Cess and I go home to the Philippines every so often to see family and friends and enjoy the different places we visit and savor the food we eat.
Our previous trips were “occasion” visits – reunions, family illness, break from work, break from school. This time, with us retired and the kids on their own, it was time to visit for the sake of visiting, to “chill”, to take and savor the days as they come; no maps, no schedules, no prior commitments. This time – enjoy the sites, enjoy the food.
On to Roxas City
Roxas City has always been an oasis for me, away from the suffocating air, traffic, and mass humanity of Manila and the other worldliness, culture, and discipline of Seattle. Roxas City has grown, albeit slowly, but one can still enjoy the simple pleasures of life – fresh food, especially seafood; relatively clean air (except perhaps for the smell of drying fish in Baybay); friendly people (yes, Capiznons are a little brash and guarded but, once you get to know them, they are very hospitable); quiet town (well, except for the mosquito-like tricycles); and very provincial (although a mixed-use development, Pueblo de Panay, has arisen south of the city proper with a Robinsons Mall which has become the shopping center and “kapehan” of Capiznons of all walks of life (“air-conditioned” kasi) and an SM City is being built at Arnaldo Blvd., which means that Roxas City has now joined the major league cities).
After having arrived in Manila at around noontime, Cess and I decided to forego staying in Manila (until a later date) and remained at the airport to catch our flight to Roxas four hours later. Tired and sleep-deprived, we braved the NAIA Terminal 3 crowd and chaos (our departure gate was changed 3 times) and boarded the flight for Roxas.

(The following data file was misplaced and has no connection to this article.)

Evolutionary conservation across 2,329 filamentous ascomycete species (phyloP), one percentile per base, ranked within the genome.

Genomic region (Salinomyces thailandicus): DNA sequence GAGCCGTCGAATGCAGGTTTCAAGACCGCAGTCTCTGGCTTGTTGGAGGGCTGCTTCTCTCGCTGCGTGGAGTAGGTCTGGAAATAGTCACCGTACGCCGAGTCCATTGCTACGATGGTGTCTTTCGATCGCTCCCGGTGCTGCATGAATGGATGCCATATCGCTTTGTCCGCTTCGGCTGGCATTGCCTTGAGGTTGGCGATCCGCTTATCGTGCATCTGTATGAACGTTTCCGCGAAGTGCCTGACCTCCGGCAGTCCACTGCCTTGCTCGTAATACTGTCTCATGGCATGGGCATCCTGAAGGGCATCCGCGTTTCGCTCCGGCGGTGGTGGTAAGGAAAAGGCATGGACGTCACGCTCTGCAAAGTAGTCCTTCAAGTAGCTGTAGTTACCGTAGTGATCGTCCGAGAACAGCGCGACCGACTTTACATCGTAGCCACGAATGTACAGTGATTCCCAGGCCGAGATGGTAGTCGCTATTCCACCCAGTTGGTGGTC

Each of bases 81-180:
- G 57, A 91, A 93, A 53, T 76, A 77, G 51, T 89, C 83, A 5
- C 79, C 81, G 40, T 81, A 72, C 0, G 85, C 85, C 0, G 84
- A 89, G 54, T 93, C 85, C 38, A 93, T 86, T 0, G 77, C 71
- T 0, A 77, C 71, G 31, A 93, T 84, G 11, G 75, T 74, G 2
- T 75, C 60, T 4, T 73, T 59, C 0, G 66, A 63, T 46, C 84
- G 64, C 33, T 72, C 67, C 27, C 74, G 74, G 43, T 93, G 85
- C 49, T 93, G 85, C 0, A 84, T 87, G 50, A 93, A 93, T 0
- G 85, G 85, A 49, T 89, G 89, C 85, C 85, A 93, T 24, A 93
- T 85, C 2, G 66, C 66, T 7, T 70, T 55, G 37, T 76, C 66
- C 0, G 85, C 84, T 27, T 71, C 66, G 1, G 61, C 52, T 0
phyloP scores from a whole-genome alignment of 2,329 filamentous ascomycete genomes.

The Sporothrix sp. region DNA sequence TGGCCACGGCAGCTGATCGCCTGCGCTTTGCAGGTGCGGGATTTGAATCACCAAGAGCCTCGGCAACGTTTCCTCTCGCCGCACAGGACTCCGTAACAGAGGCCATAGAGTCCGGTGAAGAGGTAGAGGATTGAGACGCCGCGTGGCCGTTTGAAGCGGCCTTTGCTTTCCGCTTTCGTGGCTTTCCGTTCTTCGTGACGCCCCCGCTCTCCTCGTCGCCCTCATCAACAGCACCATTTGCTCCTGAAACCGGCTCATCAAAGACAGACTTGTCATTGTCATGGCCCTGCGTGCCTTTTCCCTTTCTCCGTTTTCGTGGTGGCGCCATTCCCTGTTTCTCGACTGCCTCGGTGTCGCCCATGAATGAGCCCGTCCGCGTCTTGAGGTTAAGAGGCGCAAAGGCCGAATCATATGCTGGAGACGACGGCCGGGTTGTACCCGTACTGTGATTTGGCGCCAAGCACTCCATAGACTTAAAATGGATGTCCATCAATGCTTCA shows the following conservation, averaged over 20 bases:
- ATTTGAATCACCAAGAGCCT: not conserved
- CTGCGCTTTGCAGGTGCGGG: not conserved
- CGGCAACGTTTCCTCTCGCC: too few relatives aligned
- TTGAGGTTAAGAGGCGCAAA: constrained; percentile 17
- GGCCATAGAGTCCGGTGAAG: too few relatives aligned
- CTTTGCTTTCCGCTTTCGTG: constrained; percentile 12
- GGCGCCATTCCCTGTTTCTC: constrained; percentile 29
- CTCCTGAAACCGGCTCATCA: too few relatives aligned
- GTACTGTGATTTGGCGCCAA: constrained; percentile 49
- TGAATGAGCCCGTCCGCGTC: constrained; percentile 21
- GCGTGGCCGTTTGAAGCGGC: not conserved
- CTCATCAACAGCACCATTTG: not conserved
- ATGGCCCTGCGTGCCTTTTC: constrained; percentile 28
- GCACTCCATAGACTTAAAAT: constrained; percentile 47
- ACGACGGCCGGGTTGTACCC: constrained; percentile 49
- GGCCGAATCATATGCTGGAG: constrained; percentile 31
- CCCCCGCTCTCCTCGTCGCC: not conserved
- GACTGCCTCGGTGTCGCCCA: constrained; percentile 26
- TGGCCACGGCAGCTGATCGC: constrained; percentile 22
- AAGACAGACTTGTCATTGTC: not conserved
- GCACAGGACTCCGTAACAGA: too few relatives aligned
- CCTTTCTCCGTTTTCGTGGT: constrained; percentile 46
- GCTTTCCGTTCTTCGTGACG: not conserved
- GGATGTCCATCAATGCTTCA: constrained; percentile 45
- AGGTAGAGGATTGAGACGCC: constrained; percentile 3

Roxas City and Baybay
After about an hour’s flight, we arrived at the Roxas airport, which hasn’t changed much in perhaps 30 years.
Finally, after collecting our luggage (our kargador was the next generation of kargardors; our trusted oldtimer kargador for the past 40 years had passed on) on to our beloved Baybay home.
I can’t describe the feeling of arriving at a place away from all the hustle and bustle of Seattle and Manila but these pictures can speak for themselves.
And the glorious Baybay beach.
A bonus in living in the Philippines and particularly in the province is the fertile soil and abundant fruits and greenery. Look at these from our backyard.
Growth has come slowly to Roxas City but it is starting to emerge from its fishpond, seafood, and agricultural roots to becoming an up-and-coming medium-sized city. For one thing, there are now about five or more traffic lights in the city proper, bringing some order to the tricycle-choked and provincial free-for-all traffic mess in the downtown core. And. as big-time developers have moved into promising markets like Roxas City, business and entertainment have slowly crept its way from the traditional downtown core (church, plaza, municipal or city hall) to the mixed-used planned community of Pueblo de Panay, south of the city.
Other Familiar Places
We visited other places, although briefly, where I spent my youth and early adult life and these places are faint memories but dear to my heart.
At Rizal, Pontevedra, Capiz with Tonette, our farm caretaker. This is the sugar land, which the family still maintains as an heirloom, and further east is the fishpond, which has passed on to new owners.
At Agumang-ang, Ivisan Capiz. This is the road (call it a road) to Tulalo, a mountain in Agumang-ang still owned by the Altavas clan. A kilometer or so down the main road was Lola Julia’s home, the Soriano clan’s ancestral home, where my mom and my aunts and uncles grew up in. I and my cousins spent endless summers in lola’s place, going hunting and fishing.
I did not take any photos of lola’s place since her old home is already gone. Neither did I take any photos of Ivisan “banwa” (town proper) since all of my aunts and uncles have passed away; the Soriano homes are still there but antiquely old. My cousins have moved out and moved on to Manila and the United States. I’ve always mused to myself that Lola Julia has contributed perhaps as much as two hundred immigrants to the US.
Ivisan – just wonderful memories.